Goldman Sachs is turning increasingly bearish on the U.S. economy, expecting the nation to have added only 125,000 new jobs in April, as the effects of a warm winter, which buoyed employment late last year, wear off.
The forecast is far lower than the Reuters estimate of 170,000, and the average 177,250 jobs created every month from December to March.
According to a report by the bank’s Chief U.S. Economist Jan Hatzius, the jobs report will be a further sign of a weakening economy, where inventory accumulation has accelerated and final demand growth remains sluggish.
U.S. GDPon Friday showed the economy expanding at a 2.2 percent annual rate in the first quarter, slower than the 2.5 percent expected by economists polled by Reuters. And Goldman expects further weakness in the months ahead.
“Real income growth remains soft, partly because of higher energy prices, wealth effects are not yet particularly positive, consumer confidence remains modest, and again some of the recent strength in retail sales probably reflects weather effects,” Hatzius said.
All this points to the need for further easing by the Federal Reserve , says the U.S. investment bank, which believes the so-called ‘Operation Twist’ bond-buying program needs to be extended when it expires in June. Under the $400-billion Twist program, the Fed purchases longer-dated Treasurys and sells the same amount of shorter dated securities in order to drive down interest rates.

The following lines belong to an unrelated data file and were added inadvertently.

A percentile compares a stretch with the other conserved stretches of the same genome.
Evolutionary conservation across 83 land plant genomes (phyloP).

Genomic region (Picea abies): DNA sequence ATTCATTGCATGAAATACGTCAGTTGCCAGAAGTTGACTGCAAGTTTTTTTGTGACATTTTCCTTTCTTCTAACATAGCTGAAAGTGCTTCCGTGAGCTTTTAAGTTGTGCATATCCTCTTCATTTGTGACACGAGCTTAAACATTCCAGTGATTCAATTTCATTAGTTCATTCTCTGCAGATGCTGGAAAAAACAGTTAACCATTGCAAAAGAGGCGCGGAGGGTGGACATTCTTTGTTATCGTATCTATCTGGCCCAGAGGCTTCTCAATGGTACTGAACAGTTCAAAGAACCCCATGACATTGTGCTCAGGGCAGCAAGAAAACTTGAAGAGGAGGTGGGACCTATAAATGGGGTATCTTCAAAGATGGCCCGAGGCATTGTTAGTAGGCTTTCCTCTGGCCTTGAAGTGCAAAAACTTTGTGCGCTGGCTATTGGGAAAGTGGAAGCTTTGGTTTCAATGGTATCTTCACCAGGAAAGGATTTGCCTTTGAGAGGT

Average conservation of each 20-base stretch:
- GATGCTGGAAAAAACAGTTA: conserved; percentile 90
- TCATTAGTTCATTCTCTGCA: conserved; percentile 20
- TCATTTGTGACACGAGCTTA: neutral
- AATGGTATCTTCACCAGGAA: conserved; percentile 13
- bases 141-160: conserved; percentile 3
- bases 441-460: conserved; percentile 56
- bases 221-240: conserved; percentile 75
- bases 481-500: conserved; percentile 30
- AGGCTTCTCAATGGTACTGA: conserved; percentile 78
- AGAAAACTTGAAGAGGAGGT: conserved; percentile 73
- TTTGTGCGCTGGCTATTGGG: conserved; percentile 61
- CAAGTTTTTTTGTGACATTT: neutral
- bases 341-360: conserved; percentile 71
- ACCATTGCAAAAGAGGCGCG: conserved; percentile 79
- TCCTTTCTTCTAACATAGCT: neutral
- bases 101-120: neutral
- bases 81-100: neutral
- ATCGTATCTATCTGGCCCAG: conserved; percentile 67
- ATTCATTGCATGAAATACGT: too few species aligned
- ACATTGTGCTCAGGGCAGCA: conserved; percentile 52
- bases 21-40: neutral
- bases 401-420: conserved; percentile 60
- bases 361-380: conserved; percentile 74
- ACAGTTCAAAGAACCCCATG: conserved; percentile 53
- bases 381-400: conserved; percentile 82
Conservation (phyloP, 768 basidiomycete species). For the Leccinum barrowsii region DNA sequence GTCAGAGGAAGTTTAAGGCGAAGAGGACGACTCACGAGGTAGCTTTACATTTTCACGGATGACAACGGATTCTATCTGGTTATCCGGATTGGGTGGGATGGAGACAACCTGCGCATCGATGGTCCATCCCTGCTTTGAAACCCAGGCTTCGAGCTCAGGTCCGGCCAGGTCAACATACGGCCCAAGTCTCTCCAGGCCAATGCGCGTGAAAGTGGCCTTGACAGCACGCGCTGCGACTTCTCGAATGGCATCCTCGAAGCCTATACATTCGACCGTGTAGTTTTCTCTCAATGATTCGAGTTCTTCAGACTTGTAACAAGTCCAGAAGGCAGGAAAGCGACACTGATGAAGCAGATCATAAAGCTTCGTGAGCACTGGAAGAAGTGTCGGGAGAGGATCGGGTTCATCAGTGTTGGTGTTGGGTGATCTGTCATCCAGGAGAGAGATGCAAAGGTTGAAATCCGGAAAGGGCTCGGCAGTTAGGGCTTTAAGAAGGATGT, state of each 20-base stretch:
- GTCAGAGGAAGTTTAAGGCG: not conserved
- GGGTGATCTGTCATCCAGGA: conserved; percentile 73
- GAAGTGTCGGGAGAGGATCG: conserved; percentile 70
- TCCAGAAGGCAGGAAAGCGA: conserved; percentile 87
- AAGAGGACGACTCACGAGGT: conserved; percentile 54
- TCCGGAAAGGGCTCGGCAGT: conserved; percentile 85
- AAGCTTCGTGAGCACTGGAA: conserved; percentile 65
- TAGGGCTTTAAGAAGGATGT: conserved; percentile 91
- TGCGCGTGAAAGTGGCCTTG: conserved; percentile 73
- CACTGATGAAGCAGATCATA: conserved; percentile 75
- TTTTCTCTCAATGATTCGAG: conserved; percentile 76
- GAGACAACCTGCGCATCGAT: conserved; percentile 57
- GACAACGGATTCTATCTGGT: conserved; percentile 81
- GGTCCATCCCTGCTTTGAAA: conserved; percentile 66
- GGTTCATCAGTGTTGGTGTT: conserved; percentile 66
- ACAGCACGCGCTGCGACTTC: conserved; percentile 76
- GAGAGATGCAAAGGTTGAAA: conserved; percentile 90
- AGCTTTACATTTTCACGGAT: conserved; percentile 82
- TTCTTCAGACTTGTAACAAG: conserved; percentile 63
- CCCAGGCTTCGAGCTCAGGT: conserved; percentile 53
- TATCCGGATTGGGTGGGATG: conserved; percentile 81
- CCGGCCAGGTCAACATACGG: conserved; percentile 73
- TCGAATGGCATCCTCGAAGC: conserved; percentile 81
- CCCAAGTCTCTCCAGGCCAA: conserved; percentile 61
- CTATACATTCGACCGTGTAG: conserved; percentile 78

Hatzius cautions that the Fed’s unwillingness to further ease monetary policy could become a “headwind” for financial markets. While the Fed Chief Ben Bernanke signaled last week that the central bank was in no hurry to embark on a third bout of bond purchases, Hatzius argues that that’s premature.
“The inflationsurprise has been modest, the U.S. growth outlook on net has not changed much since January, and the “significant downside risks” from global financial market turbulence (and the US fiscal cliff) still look real,” Hatzius said.
“So the case for a successor program to Operation Twist still looks solid to us, and the FOMC’s (Federal Open Market Committee) apparent reluctance to deliver it is a concern,” he added.
Paul Heffner, CEO of Gen2 Partners, says QE3or not, the U.S. economy appears to be humming along. “The GDP numbers are disappointing but they are positive. So I’m going back and forth to the U.S. and seeing really good signs, so I am optimistic with what I am seeing,” he told CNBC Asia’s “Squawk Box” on Monday.
Chris Kimber, Managing Director of Wealth Management at Fat Prophets, agrees the U.S. is doing “pretty well” but adds that Bernanke can do more for the economy.
“(Bernanke’s) got his finger on the trigger. If they need to do anything else, he can continue to stimulate it.” Kimber told CNBC Asia’s “The Call” on Monday. “They have said that they’re going to keep interest rates on hold, so I’m pretty happy that the U.S. is going to maintain above that double-dip recession view.”